This theory is more convincing. It is humble and confident in its logistics. I bought it because they weren’t selling it.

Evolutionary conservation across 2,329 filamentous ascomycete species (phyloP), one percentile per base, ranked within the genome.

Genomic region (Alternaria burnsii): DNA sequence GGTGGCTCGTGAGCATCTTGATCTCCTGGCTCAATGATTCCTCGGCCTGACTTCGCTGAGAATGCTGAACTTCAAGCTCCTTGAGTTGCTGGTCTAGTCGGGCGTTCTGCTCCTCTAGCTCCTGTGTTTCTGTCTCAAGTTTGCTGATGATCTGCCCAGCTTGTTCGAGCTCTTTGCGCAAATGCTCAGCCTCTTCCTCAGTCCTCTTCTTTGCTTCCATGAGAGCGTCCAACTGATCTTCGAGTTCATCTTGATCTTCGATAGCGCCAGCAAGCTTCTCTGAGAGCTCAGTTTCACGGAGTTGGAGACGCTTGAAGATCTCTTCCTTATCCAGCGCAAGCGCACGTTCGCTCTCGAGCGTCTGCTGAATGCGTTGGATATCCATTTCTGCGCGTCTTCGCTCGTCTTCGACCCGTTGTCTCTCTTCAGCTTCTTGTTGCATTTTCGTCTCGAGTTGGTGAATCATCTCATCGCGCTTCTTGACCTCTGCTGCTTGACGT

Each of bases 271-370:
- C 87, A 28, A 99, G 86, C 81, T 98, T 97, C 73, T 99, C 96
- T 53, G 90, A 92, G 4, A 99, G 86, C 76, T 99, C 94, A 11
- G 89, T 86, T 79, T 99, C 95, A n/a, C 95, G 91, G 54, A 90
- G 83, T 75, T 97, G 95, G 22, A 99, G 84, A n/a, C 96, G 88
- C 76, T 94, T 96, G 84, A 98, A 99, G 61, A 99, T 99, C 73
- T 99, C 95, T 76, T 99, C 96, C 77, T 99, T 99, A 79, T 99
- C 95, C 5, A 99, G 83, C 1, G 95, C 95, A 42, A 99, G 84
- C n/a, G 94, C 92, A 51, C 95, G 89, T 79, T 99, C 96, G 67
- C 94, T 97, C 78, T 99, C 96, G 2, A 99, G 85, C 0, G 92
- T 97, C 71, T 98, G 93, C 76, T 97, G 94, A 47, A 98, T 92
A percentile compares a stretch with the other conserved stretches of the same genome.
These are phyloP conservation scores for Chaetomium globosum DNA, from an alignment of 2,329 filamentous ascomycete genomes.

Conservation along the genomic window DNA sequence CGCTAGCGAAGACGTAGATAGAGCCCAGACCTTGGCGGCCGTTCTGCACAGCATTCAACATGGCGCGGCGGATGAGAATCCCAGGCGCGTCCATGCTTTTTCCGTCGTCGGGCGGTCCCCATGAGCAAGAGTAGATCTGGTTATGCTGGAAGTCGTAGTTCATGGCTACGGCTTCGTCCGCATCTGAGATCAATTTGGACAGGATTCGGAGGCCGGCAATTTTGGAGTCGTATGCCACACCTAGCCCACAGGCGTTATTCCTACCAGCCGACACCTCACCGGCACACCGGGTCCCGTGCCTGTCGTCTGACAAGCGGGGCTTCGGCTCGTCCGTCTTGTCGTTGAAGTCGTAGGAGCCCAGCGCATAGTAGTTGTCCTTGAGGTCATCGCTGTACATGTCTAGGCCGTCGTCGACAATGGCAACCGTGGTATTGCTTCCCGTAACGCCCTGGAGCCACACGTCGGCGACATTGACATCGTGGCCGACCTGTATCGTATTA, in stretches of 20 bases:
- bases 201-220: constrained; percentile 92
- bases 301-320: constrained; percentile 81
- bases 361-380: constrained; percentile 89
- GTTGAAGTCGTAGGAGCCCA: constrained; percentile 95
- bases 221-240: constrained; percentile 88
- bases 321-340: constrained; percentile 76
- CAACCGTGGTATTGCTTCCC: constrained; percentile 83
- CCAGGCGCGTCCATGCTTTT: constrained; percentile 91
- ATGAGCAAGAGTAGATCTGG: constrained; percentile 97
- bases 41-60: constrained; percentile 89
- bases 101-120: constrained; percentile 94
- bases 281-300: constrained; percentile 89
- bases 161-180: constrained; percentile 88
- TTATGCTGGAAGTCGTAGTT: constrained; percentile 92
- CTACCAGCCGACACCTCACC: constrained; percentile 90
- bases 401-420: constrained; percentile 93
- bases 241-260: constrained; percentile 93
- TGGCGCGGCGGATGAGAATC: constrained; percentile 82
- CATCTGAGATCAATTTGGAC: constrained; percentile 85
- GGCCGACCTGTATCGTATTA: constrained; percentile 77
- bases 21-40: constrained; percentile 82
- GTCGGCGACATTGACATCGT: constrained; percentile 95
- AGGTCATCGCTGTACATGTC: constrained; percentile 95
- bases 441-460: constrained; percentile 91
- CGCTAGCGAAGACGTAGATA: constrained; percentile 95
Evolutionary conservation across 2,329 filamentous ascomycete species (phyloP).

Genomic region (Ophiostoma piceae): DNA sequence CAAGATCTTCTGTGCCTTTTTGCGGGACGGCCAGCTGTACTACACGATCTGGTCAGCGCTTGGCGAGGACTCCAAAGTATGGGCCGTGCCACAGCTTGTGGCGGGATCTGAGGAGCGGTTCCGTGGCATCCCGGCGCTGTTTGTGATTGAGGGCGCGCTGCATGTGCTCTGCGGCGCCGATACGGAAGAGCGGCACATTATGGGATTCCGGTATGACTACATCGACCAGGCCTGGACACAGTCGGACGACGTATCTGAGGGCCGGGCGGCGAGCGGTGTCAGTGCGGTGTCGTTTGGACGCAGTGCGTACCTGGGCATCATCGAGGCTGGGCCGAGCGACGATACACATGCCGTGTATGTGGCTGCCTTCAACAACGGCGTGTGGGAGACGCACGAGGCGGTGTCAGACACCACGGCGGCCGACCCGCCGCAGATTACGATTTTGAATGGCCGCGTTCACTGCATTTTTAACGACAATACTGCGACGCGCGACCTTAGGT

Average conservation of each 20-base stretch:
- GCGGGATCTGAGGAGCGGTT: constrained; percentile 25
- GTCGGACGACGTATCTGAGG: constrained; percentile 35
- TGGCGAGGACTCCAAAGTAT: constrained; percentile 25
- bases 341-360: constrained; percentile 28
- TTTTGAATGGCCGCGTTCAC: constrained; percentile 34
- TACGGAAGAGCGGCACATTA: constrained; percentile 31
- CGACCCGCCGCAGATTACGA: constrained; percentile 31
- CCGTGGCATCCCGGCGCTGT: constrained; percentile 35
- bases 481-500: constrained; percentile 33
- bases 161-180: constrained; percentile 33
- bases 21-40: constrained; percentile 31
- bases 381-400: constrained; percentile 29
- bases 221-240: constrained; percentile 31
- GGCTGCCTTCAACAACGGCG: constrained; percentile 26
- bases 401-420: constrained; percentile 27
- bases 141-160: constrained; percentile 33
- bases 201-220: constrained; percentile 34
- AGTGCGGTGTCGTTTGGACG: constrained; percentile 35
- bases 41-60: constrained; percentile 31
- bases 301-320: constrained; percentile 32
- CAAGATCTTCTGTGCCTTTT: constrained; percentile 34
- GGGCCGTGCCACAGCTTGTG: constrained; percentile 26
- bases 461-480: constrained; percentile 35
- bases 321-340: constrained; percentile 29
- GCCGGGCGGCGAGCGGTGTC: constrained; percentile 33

The writer and director Scott Z. Burns has returned after a while in the director’s chair with an effective procedure and one and only one thing in his mind. Politics. While the film mostly works tediously on the journalism, the crux of the plot is puppeteered by the politics. It is framed as a part of democracy, war, partition and correction. These corrections are actually massively hungry in its nature. It pushes every party into believing that they are right. They might be pushing few boundaries and bending a few rules as a part of an excuse that they call it as their contribution in fighting against the evil. And though everyone is aiming for peace. This very difference, in every step, makes our unsung hero stand tall. And it is an unsettling feeling that we have. We gravitate towards him like some typical western genre hero would pull us. Adam Driver is on a surreal run. He is stretching his bones and begging for us to read The Report that he has written. There is unfathomable hard work and unfiltered devotion to be right. And then comes the force outside this circle that tries to pop out this bubble with all the schemes it can think of. Which then creates what could be described as this king and slave dynamics. This equivalency of owning others’ birth rights does not only gets on theirs but our nerves too. The performance nourishes those sentiments with beautiful language in which Burns paints their emotions. The only regret of mine are the dark cringing images that the film projects. It can be too much to handle. To be fair, I shouldn’t have been eating that bucket of ice cream while watching it.